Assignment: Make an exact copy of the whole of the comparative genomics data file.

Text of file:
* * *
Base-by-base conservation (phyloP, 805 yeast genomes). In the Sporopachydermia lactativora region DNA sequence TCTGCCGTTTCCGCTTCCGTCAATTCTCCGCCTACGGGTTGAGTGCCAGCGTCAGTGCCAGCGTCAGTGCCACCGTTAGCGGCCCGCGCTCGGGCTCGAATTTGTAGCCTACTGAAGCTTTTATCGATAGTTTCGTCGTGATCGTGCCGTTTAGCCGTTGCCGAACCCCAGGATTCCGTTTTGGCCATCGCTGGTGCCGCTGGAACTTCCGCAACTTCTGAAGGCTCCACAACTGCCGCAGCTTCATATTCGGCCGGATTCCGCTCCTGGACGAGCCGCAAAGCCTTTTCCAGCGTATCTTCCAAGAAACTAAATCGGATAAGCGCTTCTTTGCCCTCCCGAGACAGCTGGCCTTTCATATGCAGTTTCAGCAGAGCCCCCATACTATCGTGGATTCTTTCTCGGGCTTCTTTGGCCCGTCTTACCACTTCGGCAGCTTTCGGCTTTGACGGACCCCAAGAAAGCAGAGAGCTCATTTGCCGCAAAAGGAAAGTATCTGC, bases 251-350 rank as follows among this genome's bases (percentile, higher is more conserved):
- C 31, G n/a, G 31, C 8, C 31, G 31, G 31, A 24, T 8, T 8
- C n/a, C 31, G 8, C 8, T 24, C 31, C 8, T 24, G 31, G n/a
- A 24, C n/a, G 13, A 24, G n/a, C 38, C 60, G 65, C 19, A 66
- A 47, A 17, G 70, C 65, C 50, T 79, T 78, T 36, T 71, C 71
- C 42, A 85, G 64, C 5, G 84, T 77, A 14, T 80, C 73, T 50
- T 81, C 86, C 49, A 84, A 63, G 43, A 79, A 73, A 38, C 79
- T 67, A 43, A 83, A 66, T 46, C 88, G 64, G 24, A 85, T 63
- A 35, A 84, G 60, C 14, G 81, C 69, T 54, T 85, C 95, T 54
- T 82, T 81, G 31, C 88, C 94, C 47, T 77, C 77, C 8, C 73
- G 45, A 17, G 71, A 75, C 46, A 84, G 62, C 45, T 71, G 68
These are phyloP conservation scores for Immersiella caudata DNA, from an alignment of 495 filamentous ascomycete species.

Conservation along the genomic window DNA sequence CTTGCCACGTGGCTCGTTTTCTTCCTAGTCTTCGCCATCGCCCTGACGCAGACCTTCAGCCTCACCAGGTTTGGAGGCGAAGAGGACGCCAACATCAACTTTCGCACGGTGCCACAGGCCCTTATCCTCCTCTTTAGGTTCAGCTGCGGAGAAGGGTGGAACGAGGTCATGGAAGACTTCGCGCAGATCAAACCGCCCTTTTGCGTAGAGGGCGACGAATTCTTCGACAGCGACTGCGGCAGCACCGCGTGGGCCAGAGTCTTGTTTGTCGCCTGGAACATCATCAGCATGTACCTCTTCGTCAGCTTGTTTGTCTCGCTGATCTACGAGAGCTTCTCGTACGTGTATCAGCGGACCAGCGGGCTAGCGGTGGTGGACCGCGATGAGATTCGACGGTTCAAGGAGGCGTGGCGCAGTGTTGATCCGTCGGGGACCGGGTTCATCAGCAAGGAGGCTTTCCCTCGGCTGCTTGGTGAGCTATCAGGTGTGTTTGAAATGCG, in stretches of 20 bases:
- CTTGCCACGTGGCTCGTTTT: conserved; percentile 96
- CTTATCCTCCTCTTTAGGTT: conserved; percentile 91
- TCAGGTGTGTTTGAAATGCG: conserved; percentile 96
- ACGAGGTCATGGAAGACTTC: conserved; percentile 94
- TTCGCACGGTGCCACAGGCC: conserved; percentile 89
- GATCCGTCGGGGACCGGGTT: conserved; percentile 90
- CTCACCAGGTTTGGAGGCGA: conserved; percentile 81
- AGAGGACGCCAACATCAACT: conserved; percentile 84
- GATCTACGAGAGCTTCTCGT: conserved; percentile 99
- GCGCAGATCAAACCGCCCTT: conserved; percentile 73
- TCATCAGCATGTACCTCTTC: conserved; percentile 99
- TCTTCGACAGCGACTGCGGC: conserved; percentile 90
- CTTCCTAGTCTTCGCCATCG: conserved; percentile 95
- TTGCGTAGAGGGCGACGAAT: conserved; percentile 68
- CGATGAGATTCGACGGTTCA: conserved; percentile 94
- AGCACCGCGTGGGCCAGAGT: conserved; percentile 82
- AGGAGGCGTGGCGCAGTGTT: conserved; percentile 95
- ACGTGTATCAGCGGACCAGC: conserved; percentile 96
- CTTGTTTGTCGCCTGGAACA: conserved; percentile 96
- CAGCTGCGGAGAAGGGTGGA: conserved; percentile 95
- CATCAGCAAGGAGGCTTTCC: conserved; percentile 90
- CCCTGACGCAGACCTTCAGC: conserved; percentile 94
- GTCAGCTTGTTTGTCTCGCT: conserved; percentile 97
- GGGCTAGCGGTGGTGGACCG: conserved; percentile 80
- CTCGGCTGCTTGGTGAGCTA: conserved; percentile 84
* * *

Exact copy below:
Base-by-base conservation (phyloP, 805 yeast genomes). In the Sporopachydermia lactativora region DNA sequence TCTGCCGTTTCCGCTTCCGTCAATTCTCCGCCTACGGGTTGAGTGCCAGCGTCAGTGCCAGCGTCAGTGCCACCGTTAGCGGCCCGCGCTCGGGCTCGAATTTGTAGCCTACTGAAGCTTTTATCGATAGTTTCGTCGTGATCGTGCCGTTTAGCCGTTGCCGAACCCCAGGATTCCGTTTTGGCCATCGCTGGTGCCGCTGGAACTTCCGCAACTTCTGAAGGCTCCACAACTGCCGCAGCTTCATATTCGGCCGGATTCCGCTCCTGGACGAGCCGCAAAGCCTTTTCCAGCGTATCTTCCAAGAAACTAAATCGGATAAGCGCTTCTTTGCCCTCCCGAGACAGCTGGCCTTTCATATGCAGTTTCAGCAGAGCCCCCATACTATCGTGGATTCTTTCTCGGGCTTCTTTGGCCCGTCTTACCACTTCGGCAGCTTTCGGCTTTGACGGACCCCAAGAAAGCAGAGAGCTCATTTGCCGCAAAAGGAAAGTATCTGC, bases 251-350 rank as follows among this genome's bases (percentile, higher is more conserved):
- C 31, G n/a, G 31, C 8, C 31, G 31, G 31, A 24, T 8, T 8
- C n/a, C 31, G 8, C 8, T 24, C 31, C 8, T 24, G 31, G n/a
- A 24, C n/a, G 13, A 24, G n/a, C 38, C 60, G 65, C 19, A 66
- A 47, A 17, G 70, C 65, C 50, T 79, T 78, T 36, T 71, C 71
- C 42, A 85, G 64, C 5, G 84, T 77, A 14, T 80, C 73, T 50
- T 81, C 86, C 49, A 84, A 63, G 43, A 79, A 73, A 38, C 79
- T 67, A 43, A 83, A 66, T 46, C 88, G 64, G 24, A 85, T 63
- A 35, A 84, G 60, C 14, G 81, C 69, T 54, T 85, C 95, T 54
- T 82, T 81, G 31, C 88, C 94, C 47, T 77, C 77, C 8, C 73
- G 45, A 17, G 71, A 75, C 46, A 84, G 62, C 45, T 71, G 68
These are phyloP conservation scores for Immersiella caudata DNA, from an alignment of 495 filamentous ascomycete species.

Conservation along the genomic window DNA sequence CTTGCCACGTGGCTCGTTTTCTTCCTAGTCTTCGCCATCGCCCTGACGCAGACCTTCAGCCTCACCAGGTTTGGAGGCGAAGAGGACGCCAACATCAACTTTCGCACGGTGCCACAGGCCCTTATCCTCCTCTTTAGGTTCAGCTGCGGAGAAGGGTGGAACGAGGTCATGGAAGACTTCGCGCAGATCAAACCGCCCTTTTGCGTAGAGGGCGACGAATTCTTCGACAGCGACTGCGGCAGCACCGCGTGGGCCAGAGTCTTGTTTGTCGCCTGGAACATCATCAGCATGTACCTCTTCGTCAGCTTGTTTGTCTCGCTGATCTACGAGAGCTTCTCGTACGTGTATCAGCGGACCAGCGGGCTAGCGGTGGTGGACCGCGATGAGATTCGACGGTTCAAGGAGGCGTGGCGCAGTGTTGATCCGTCGGGGACCGGGTTCATCAGCAAGGAGGCTTTCCCTCGGCTGCTTGGTGAGCTATCAGGTGTGTTTGAAATGCG, in stretches of 20 bases:
- CTTGCCACGTGGCTCGTTTT: conserved; percentile 96
- CTTATCCTCCTCTTTAGGTT: conserved; percentile 91
- TCAGGTGTGTTTGAAATGCG: conserved; percentile 96
- ACGAGGTCATGGAAGACTTC: conserved; percentile 94
- TTCGCACGGTGCCACAGGCC: conserved; percentile 89
- GATCCGTCGGGGACCGGGTT: conserved; percentile 90
- CTCACCAGGTTTGGAGGCGA: conserved; percentile 81
- AGAGGACGCCAACATCAACT: conserved; percentile 84
- GATCTACGAGAGCTTCTCGT: conserved; percentile 99
- GCGCAGATCAAACCGCCCTT: conserved; percentile 73
- TCATCAGCATGTACCTCTTC: conserved; percentile 99
- TCTTCGACAGCGACTGCGGC: conserved; percentile 90
- CTTCCTAGTCTTCGCCATCG: conserved; percentile 95
- TTGCGTAGAGGGCGACGAAT: conserved; percentile 68
- CGATGAGATTCGACGGTTCA: conserved; percentile 94
- AGCACCGCGTGGGCCAGAGT: conserved; percentile 82
- AGGAGGCGTGGCGCAGTGTT: conserved; percentile 95
- ACGTGTATCAGCGGACCAGC: conserved; percentile 96
- CTTGTTTGTCGCCTGGAACA: conserved; percentile 96
- CAGCTGCGGAGAAGGGTGGA: conserved; percentile 95
- CATCAGCAAGGAGGCTTTCC: conserved; percentile 90
- CCCTGACGCAGACCTTCAGC: conserved; percentile 94
- GTCAGCTTGTTTGTCTCGCT: conserved; percentile 97
- GGGCTAGCGGTGGTGGACCG: conserved; percentile 80
- CTCGGCTGCTTGGTGAGCTA: conserved; percentile 84